The Beauty Part

by mo on Thursday, April 7, 2011

“In design, we have overlooked the degree to which beauty is a vital human need. It is an experience from which people have everything to gain and nothing to lose.” (Poynor 2006, p.44)

The above quote just about sums it up – like Poynor, I believe that designers have forgotten the importance of “beauty” – that no matter how functional or conceptually profound a design may be, it must always, be “beautiful”. For the past five years, I have found myself exposed to the world of design theory and can most definitely say that I am not adverse to it in essence. However, I suppose there has been a build up of resentment towards designers who fall into the trap of satisfying their own selfish desire to over-theorise, ultimately creating a design that functionally and conceptually collapses into itself, and is essentially inaccessible to the general public. More often or not, these failed designs are rendered even more of a failure by their lack of beauty – the designer’s mistake of overlooking the importance of making something look good.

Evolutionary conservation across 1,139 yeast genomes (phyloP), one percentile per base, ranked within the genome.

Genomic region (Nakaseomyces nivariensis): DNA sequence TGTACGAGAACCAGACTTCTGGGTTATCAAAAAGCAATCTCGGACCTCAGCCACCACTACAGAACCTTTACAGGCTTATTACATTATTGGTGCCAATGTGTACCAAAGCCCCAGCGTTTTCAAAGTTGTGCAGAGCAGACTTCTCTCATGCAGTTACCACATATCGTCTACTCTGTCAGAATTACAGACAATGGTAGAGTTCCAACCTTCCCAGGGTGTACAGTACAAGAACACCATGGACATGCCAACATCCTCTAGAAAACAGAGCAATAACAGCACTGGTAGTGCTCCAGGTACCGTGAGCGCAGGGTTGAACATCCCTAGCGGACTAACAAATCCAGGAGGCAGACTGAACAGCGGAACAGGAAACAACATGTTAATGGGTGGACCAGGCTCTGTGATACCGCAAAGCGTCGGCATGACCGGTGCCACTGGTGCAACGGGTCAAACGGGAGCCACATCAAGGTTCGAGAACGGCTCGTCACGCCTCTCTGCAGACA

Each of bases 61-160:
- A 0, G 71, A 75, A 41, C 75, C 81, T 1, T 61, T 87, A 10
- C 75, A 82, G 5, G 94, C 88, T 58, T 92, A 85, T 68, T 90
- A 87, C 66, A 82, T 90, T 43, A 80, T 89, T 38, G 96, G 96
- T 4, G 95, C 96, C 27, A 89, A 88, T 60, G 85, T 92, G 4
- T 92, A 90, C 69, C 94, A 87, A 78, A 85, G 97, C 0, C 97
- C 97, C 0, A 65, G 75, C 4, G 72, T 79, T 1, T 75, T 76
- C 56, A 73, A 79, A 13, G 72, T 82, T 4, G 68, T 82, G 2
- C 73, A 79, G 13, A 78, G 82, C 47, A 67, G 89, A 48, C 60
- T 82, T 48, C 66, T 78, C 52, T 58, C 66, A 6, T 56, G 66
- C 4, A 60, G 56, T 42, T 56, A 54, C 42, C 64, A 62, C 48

Quoting art critic, Dave Hickey, Poynor poses this question: “If images don’t do anything in this culture, if the haven’t done anything, then why are we sitting here in the twilight of the twentieth century talking about the?...this is why I direct your attention to the language of visual affect – to the rhetoric of how things look – to the iconography of desire – in a word, to beauty!” (Poynor 2006, p.43)

Some designers  might misconstrue an obsession with beauty to be equivalent to a lack of conceptual depth, but as Poynor points out, “it does not make you less intelligent. It gives you something to be intelligent about.”

At the conclusion, the article delineates the role of the designer and the intrinsic need of designers to make things beautiful: “Most people enter design because they love visual form, respond to it more acutely, perhaps, than to anything else, and want to manipulate it.”

Beauty is a concept that is difficult to grasp and to verbalise – but I guess that’s what design is for in the end, and as such, I hope that my design solution for the project pays homage to that poignant aspect of design:

“We are surrounded by it, but can’t bring ourselves to say what it is.”

Reference: Poynor, R. 2006, ‘The Beauty Part’, in Bierut, M., Drenttel, W. & Heller, S. 2006, Looking closer 5, Allworth Press, New York.

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